Lawyer drops mansion keys in at AGM
A lawyer-turned-property speculator tossed the keys to his former seaside mansion at a top banker before being evicted from the home.
Bankrupt Brian O'Donnell turned up at the Bank of Ireland AGM in Dublin where he dropped the bunch on a desk in front of chief executive Richie Boucher as a repossession order was enforced.
On his way into the meeting in UCD, Mr O'Donnell said he hoped to be back in the Gorse Hill mansion in Killiney despite yesterday losing the latest in a long line of legal battles to keep the home.
"We are extremely disappointed in relation to the decision of the Supreme Court yesterday," he said.
When asked if he would ever be back in Gorse Hill he said: "Who knows. We certainly hope to be, at some point in the future."
In what has become known as the Battle of Gorse Hill, Bank of Ireland has fought the family to repossess the property over 71.5 million euro in disputed debts secured against the house.
A notice addressed to Bank of Ireland was posted outside the home after the family's departure, signed by Mr O'Donnell as secretary of Vico Limited, the Isle of Man company he states owns the house.
It read that the company does not consent to access to the mansion or repossession and objects to the appointment of a receiver.
"The keys and electronic fob are the property of the company," the letter said.
"Should you obtain the keys and electronic fobs of Gorse Hill you are to return them to the company's office.
"Should your clients access the property they will be trespassers."
The O'Donnells left the mansion before a midday deadline packing up cars and lorries late last night and this morning before arriving at the bank AGM.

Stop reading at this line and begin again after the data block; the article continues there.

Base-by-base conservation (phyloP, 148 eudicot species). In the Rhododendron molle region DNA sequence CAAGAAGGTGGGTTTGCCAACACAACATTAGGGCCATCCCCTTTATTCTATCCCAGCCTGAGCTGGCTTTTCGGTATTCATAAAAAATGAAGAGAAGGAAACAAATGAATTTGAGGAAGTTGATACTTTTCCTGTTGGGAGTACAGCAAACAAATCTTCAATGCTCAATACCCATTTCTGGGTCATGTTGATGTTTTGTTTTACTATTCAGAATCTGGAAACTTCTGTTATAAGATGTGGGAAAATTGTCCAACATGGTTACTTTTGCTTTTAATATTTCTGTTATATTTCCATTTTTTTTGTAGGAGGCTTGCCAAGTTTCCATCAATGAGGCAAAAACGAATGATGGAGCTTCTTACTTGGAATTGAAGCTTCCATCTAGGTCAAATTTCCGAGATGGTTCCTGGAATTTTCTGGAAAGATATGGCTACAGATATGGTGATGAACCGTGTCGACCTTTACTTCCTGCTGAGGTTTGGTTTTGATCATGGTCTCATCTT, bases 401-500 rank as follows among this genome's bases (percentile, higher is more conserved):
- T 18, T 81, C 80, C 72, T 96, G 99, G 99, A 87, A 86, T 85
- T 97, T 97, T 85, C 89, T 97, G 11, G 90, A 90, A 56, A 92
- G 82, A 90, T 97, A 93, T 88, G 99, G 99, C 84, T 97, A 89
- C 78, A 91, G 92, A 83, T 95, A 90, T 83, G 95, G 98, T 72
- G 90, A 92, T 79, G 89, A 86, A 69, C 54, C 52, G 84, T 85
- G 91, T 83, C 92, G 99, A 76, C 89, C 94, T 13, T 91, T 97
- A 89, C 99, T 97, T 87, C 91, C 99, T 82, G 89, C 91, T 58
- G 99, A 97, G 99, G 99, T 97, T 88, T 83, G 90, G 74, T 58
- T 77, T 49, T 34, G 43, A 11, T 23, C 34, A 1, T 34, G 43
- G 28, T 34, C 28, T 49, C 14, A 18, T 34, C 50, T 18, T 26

A former commercial lawyer, Mr O'Donnell became a major player in the international property market, with an empire in the City of London, Dublin, Stockholm and Washington believed to be worth 1.1 billion euro at one stage.
Yesterday was the last-ditch attempt to get into court and fight Bank of Ireland - a move rejected by the Supreme Court.
Mr O'Donnell hit out at the procedure for judges to rule against the family's latest application and their refusal to allow them to appeal a decision upholding trespass orders on the home.
"This has never happened before but I believe it is the new rules of the Supreme Court and I think it is a very significant matter," he said.
Mr O'Donnell also bemoaned a reference to being in court 82 times and losing each case - a figure he claimed was "statistically impossible" and said he would take the fight to the European Court of Human Rights.
The O'Donnells' children were forced to leave earlier this year and the Court of Appeal said the couple flew in from their permanent home at East Haxted, Edenbridge in Kent, England, to occupy the house in February.
The court rejected five challenges to High Court repossession and trespass orders handed down on March 12 and ordered the pair to leave the house, where neighbours include Bono and Enya, by noon on April 29.
In previous hearings, he said he had paid over 700 million euro back to banks worldwide.
Members of the self-styled New Land League, who have supported the fight against repossession, were at the mansion last night and today up until gardai and the receivers arrived.